The future of trucking -a topic that's on everyone's mind as the industry begins to pull out from the worst couple of years in modern transportation history -was also the subject of a symposium hosted...
The future of trucking -a topic that’s on everyone’s mind as the industry begins to pull out from the worst couple of years in modern transportation history -was also the subject of a symposium hosted in Winnipeg Feb. 17-19 by the University of Manitoba’s forward-thinking Transport Institute (UMTI).
Some of the industry’s biggest shooters from both sides of the border were there to ponder how trucking will evolve in response to changing freight movement patterns, environmental concerns, fuel price volatility, and labour availability over the next 20 years.
No discussion about the future is possible without tackling the very large issues of climate change, emerging vehicle technologies, and massive investments in infrastructure, but it was the labour question -where do truck drivers fit into the equation? -that enticed me to venture to Winterpeg in mid-February.
In a session on the future of trucking human resources, with a focus on women in trucking, I had the pleasure of sharing the podium with two of my long-time trucking colleagues, Linda Gauthier, executive director of the Canadian Trucking Human Resources Council, and Ellen Voie, president and CEO of the Wisconsin-based Women in Trucking organization.
I was the last speaker, in the last session, on the last day of the event, and even though I love having the last word, I’d like to have seen human resources -the men and women who’ll be driving the industry into the future -brought into the discussion a whole lot earlier.
Don’t get me wrong, everyone’s talking about shifting demographics, and the threat of a qualified driver shortage has been scaring the daylights out of truck owners for years.
But trucking has been slow to understand how profound an impact demographic changes will have on our industry. Only a handful of enlightened companies have begun to focus on human resource management as a critical success factor, and concepts like retention, succession planning, career development and work-life balance have only recently made it into the lexicon when we talk about human resources.
Trucking isn’t the only industry plagued by the dreaded S-word; almost every sector of the economy is facing shortages as the population of the industrialized world grows older, and peoples’ attitudes and expectations toward jobs and work changes.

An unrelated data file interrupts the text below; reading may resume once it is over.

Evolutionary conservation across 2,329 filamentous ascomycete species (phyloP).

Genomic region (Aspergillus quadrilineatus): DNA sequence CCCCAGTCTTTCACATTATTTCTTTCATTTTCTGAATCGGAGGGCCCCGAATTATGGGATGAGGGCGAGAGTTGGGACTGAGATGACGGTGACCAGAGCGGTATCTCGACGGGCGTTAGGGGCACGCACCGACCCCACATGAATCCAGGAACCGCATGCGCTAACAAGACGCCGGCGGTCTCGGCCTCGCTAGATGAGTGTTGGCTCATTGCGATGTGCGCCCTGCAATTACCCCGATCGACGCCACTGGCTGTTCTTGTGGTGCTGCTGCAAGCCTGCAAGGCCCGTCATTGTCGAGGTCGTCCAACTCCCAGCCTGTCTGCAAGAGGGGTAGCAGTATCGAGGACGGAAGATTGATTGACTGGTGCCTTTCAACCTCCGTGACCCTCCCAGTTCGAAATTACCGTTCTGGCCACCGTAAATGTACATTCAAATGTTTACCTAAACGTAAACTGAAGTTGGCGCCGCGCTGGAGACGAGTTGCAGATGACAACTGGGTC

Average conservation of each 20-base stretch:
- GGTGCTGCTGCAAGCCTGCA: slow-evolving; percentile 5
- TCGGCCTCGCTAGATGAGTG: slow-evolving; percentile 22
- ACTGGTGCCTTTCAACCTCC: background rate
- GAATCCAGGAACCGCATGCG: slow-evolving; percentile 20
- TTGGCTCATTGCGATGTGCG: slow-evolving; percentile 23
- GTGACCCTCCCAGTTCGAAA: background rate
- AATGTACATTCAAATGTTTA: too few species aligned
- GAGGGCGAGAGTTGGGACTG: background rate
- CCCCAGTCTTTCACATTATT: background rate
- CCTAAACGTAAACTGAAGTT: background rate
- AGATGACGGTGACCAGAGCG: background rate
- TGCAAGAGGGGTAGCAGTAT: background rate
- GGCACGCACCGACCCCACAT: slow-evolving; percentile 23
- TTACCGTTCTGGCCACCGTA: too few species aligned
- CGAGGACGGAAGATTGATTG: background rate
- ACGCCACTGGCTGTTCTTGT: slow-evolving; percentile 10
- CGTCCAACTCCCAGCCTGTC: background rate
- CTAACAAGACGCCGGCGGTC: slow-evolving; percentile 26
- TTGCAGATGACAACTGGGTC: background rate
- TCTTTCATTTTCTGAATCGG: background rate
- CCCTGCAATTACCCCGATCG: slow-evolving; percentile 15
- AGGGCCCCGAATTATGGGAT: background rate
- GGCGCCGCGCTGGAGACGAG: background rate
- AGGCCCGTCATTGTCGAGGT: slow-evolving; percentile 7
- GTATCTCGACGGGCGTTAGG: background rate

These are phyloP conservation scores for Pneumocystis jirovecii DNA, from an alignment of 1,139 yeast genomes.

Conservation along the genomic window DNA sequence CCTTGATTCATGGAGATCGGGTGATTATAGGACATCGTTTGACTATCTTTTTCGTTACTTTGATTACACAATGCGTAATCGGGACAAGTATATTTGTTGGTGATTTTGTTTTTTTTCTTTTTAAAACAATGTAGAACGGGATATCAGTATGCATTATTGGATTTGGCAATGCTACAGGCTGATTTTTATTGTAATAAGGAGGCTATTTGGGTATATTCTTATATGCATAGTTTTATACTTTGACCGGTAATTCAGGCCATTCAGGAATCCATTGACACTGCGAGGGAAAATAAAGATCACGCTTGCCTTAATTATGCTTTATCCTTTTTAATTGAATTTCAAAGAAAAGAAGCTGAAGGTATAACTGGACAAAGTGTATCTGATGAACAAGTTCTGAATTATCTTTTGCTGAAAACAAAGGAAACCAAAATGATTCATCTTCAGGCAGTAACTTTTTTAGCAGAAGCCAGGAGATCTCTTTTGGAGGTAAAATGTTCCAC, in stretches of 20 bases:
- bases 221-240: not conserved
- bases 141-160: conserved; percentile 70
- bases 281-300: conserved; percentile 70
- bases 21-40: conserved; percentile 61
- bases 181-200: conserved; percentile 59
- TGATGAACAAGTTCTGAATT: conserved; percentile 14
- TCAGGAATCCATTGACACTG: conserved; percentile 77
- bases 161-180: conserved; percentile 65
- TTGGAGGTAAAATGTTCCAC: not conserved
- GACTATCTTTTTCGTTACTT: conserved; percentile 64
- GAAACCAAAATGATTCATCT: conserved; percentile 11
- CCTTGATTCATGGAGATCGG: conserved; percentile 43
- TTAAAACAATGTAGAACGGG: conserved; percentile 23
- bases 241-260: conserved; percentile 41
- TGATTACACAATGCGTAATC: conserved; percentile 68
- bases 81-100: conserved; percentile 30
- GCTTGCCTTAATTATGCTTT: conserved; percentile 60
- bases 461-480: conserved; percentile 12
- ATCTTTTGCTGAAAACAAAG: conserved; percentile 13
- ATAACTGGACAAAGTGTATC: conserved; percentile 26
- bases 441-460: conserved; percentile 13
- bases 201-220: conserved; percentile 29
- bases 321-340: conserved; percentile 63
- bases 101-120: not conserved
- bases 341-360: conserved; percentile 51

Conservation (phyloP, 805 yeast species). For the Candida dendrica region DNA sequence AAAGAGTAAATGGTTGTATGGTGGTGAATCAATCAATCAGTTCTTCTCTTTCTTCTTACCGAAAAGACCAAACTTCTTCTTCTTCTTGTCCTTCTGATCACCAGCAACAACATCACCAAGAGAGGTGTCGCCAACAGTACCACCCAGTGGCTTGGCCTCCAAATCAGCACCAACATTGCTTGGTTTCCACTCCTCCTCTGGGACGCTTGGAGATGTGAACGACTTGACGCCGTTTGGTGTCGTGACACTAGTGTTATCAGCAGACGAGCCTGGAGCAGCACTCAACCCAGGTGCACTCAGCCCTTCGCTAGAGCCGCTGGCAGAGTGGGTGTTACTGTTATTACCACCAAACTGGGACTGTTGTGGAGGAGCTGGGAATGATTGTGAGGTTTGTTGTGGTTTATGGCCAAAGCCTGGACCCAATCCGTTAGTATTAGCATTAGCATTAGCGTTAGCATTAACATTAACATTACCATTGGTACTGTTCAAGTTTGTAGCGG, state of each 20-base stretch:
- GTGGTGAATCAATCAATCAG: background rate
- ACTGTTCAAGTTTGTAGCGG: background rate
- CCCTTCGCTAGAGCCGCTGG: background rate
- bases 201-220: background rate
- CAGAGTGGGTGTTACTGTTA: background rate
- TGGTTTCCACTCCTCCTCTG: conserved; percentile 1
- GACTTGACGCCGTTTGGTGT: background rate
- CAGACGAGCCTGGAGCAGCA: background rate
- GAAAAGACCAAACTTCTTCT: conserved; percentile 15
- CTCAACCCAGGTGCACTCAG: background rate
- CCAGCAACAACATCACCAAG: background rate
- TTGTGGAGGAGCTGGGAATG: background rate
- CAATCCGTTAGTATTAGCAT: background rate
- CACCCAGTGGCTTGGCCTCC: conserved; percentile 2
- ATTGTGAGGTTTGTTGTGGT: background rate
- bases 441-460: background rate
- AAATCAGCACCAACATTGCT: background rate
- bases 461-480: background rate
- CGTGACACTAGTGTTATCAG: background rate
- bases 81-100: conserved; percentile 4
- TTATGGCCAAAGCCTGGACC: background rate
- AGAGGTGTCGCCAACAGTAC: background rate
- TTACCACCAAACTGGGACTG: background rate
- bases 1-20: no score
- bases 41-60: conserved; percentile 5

The gurus have been talking about work/life conflict for years, but it’s only recently, with tightening labour markets and studies that show how work/life imbalance affects the bottom line -there’s a huge cost to low job satisfaction and higher job stress -that employers are starting to recognize that it’s not good enough any more to talk about best practices, you actually have to be the best practice.
Trucking’s not quite there yet -it should be -but it’s getting there faster as more women get behind the wheel. Right now, only about 3-5% of commercial drivers in Canada are women, but that number is growing. Many organizations and employers are making a concerted effort to attract women to the industry, as the traditional labour pool of drivers dries up.
Women are agents of change. They simply won’t put up with a lot of things that men think they have to live with. Take home time, for example. Women and men, especially if they have young families or aging parents want more home time, and women are questioning why they can’t have it. And let’s face it -a lot of things that will attract women to the job are things that will make the industry better and safer for everybody. Who doesn’t want safer truck parking, laundry facilities, and cleaner toilets? And what’s wrong with a more ergonomic truck and seats that fit?
Another critical area employers will have to address is the health and lifestyle issues that are driving -or keeping -many people away from the industry. As regulators and policy makers turn their attention to “human factors” in road safety, so too must industry begin to pay attention to wellness issues that drivers face on the road.
Everyone acknowledges that trucking is a tough and often dangerous job. On top of that, many drivers don’t eat well, they get little meaningful physical activity, and they often don’t get proper rest. Making and keeping regular medical appointments is just a pipe dream for many drivers, whose personal priorities are almost always trumped by compliance and operational realities.
Wellness should top everyone’s list of concerns in any discussion on the future of trucking. If the work, the work environment, or the cumulative effects of the difficult lifestyle compromise a driver’s physical or mental health, then the most technologically-advanced trucks, the finest roads our tax dollars can buy, and the best managed companies in the country, won’t be worth the paper your welfare cheque is written on.
A safe workplace, a decent wage, a healthy lifestyle, and good life/work balance: these are reasonable employment expectations, and the kind of things that are going to attract anyone to a trucking career. Want to get -and keep -women and men excited about a the job of trucking? Change the job.
-Joanne Ritchie is executive director of OBAC. Are you ready for change? E-mail her at firstname.lastname@example.org call toll free 888-794-9990.